A US District Court in Newark, New Jersey, dismissed a lawsuit filed by participants in three Johnson & johnson 401 (k), which alleged that the plan trustees failed to protect their investments in the shares of the company offered as an option to invest in the plan.
Participants argued that the Johnson & Johnson trustees should have acted following allegations that talc and asbestos were found in some of the company’s products, including baby powder, which, claimants in product liability cases against Johnson & Johnson allegedly caused ovarian cancer or mesothelioma. The resulting controversy drove Johnson & Johnson’s stock price down.
On February 26, U.S. Chief District Judge Freda L. Wolfson dismissed a lawsuit representing a consolidation of several claims of declining actions related to infant feeding in the Perrone and al. against Johnson & Johnson et al. The plaintiffs were seeking class action status.
The judge noted that she dismissed an initial lawsuit in April, but gave plaintiffs the opportunity to file an amended lawsuit against the original lawsuit that was filed in January 2019.
Referring to her first dismissal, the judge again wrote that the plaintiffs ‘proposals for the trustees’ response to the baby powder issue did not meet the standards set by the United States Supreme Court in 2014. The court unanimously, in Fifth Third Bancorp et al. vs. Dudenhoeffer et al., Established guidelines for lower courts to determine whether a low stock complaint should be dismissed or allowed to stand trial.
“The plaintiffs acknowledge that, in the prior notice, I felt that issuing a corrective disclosure was not a viable alternative action under Dudenhoeffer,” the judge wrote on February 26. securities disclosures with their fiduciary communications covered by ERISA, Complainants respectfully submit that non-disclosure of non-public information is subject to ERISA’s fiduciary obligations in this case. ‘”
However, the judge reiterated his reasons for the earlier dismissal. “I find, as I did on the previous dismissal motion, that the publication of a corrective disclosure by the SEC revealing the alleged truth about the overinflation of J&J stocks and / or asbestos in the products of company talc, is not a viable alternative action as it is not one that could be taken in a fiduciary capacity, but only in a corporate capacity, ”she wrote.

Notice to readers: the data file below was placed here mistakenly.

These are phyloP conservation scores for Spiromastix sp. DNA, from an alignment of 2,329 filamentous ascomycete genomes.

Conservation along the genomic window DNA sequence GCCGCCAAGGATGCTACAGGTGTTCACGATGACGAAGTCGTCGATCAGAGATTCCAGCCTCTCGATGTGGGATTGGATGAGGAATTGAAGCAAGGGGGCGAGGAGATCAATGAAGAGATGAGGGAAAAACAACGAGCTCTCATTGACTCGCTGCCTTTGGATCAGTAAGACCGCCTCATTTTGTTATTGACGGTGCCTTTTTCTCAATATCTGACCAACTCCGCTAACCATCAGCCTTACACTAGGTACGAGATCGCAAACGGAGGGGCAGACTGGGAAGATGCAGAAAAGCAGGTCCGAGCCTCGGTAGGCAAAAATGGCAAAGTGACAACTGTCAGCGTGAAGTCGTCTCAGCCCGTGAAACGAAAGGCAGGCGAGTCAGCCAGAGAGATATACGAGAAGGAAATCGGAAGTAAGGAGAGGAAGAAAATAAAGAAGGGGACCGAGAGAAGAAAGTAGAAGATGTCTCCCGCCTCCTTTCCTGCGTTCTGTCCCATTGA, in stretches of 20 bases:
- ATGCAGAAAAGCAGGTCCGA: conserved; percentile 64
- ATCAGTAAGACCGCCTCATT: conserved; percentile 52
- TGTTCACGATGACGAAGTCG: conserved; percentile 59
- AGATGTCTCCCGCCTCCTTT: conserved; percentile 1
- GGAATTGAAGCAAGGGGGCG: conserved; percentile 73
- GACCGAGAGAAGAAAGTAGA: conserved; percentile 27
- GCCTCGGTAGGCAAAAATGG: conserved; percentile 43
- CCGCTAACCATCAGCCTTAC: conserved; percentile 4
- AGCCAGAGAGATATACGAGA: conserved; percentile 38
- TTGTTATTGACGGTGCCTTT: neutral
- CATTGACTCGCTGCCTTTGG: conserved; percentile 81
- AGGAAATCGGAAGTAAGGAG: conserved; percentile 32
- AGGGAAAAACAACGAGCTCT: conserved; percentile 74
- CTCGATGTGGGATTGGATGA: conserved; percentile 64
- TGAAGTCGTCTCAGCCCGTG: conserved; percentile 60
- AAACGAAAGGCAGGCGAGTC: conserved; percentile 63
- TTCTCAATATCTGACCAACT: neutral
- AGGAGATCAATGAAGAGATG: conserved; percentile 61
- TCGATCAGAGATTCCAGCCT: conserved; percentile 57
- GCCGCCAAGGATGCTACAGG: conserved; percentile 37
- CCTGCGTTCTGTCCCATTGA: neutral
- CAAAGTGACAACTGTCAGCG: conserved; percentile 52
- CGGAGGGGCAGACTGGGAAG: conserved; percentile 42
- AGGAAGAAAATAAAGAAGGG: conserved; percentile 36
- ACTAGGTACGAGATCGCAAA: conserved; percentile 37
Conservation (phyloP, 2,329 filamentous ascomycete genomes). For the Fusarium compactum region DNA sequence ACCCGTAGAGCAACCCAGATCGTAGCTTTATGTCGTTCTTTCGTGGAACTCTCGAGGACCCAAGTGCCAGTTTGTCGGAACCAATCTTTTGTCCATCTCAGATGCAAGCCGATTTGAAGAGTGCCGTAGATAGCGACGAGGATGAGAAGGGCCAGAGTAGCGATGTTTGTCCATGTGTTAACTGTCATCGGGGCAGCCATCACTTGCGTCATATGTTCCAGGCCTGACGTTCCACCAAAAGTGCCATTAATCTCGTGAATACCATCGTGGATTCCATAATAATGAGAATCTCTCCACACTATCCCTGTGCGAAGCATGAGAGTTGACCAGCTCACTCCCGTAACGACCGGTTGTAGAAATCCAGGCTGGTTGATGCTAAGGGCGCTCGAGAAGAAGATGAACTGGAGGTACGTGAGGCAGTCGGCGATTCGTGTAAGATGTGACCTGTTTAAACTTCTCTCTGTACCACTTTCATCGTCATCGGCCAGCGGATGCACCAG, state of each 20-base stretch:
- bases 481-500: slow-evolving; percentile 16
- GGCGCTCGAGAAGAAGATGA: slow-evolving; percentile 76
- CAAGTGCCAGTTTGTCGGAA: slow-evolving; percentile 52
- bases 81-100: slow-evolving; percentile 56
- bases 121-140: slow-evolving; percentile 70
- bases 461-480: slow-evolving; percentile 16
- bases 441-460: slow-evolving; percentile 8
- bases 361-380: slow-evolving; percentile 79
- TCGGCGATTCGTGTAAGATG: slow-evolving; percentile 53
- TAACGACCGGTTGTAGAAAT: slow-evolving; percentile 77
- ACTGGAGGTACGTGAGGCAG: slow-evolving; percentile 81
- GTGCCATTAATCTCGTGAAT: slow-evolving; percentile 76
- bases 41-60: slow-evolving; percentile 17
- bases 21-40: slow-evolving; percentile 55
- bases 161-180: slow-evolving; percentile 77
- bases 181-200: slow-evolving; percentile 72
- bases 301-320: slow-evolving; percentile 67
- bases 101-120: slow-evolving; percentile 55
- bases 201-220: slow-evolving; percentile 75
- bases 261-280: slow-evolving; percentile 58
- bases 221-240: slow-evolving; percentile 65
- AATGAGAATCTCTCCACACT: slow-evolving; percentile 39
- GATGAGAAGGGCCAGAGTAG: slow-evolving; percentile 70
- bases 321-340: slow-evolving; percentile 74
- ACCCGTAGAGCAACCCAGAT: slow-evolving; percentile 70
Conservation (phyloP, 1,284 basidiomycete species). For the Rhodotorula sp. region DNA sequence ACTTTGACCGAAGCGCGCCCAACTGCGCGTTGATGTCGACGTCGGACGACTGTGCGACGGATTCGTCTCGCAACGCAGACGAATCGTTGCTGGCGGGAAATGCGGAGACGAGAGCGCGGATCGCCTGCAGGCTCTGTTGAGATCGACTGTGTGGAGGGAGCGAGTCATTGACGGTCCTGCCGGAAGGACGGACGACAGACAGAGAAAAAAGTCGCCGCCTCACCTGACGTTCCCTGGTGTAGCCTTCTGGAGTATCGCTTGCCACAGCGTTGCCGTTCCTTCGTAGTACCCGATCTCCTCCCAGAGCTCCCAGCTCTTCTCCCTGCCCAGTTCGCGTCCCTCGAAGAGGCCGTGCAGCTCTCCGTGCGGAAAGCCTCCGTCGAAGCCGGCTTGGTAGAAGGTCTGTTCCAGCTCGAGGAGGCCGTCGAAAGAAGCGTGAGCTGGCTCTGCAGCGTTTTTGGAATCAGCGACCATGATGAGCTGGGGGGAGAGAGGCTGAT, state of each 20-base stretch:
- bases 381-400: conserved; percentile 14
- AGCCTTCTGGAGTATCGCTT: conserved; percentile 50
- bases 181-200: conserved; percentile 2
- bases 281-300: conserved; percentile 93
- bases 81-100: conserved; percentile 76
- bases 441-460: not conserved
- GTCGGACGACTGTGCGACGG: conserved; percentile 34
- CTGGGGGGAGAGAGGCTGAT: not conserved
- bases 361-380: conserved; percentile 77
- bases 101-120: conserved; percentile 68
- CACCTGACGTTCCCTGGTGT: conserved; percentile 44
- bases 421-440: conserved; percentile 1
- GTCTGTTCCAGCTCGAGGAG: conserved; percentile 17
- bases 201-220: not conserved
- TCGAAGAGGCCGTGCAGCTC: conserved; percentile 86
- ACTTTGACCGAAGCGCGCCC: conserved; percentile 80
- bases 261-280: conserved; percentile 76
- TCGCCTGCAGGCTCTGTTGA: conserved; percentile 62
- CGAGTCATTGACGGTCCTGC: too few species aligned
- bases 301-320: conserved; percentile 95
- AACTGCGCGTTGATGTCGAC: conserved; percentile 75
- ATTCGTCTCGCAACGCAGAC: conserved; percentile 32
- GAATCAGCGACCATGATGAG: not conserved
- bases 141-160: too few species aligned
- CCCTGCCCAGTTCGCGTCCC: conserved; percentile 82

The judge also dismissed the plaintiffs’ suggestion that the Johnson & Johnson trustees could have increased the amount of cash in the 401 (k) plans stock fund in order to soften the shock of falling stock prices. “The increase in the fund’s cash reserve would have triggered a disclosure under both ERISA and federal securities laws,” she wrote. “To complicate matters further, federal securities laws apparently prevented the defendants from making disclosure limited to only participants in the ERISA plan.”
The strategy would have violated the Dudenhoeffer directive against any corrective fiduciary action that did more harm than good, the judge wrote.
“The defendants would have been required to disclose to the general public what they were doing and to explain that they were doing it because the shares of the company were artificially inflated and / or J & J’s talc products contain l ‘asbestos, “she wrote. .
However, the judge gave the complainants 30 days to file another amended complaint.
Johnson & Johnson announced in May that it would stop selling talc-based baby powder in the United States and Canada, but would continue to sell cornstarch-based baby powder.
“Johnson’s Baby Powder accounts for about 0.5% of total consumer health business in the United States,” the company statement said. “The demand for Johnson’s Baby Powder based on talc in North America has declined largely due to changes in consumer habits and fueled by misinformation about product safety and a constant barrage of forensic advertisements.”
The statement added that Johnson & Johnson “remain firmly confident in the safety of Johnson talc-based baby powder. Decades of scientific studies by medical experts around the world support the safety of our product. We will continue to defend vigorously the product, its safety, and the unfounded allegations made against it and the company in the courtroom. “
According to the latest 10-K statement from Johnson & Johnson, “the number of pending personal injury lawsuits continues to rise” over allegations that body powders containing talc, primarily baby powder, cause the Cancer. “
Most of the cases are pending in federal court, organized into multidistrict litigation in U.S. District Court in Newark, New Jersey, News Release 10-K, filed Feb. 22 with the Securities and Exchange Commission for the year ended January 3.
“In the talc cases that have already been tried, the company has obtained defense verdicts in a number of them, but there have also been verdicts against the company, many of which were overturned on appeal.” , says the 10-K press release.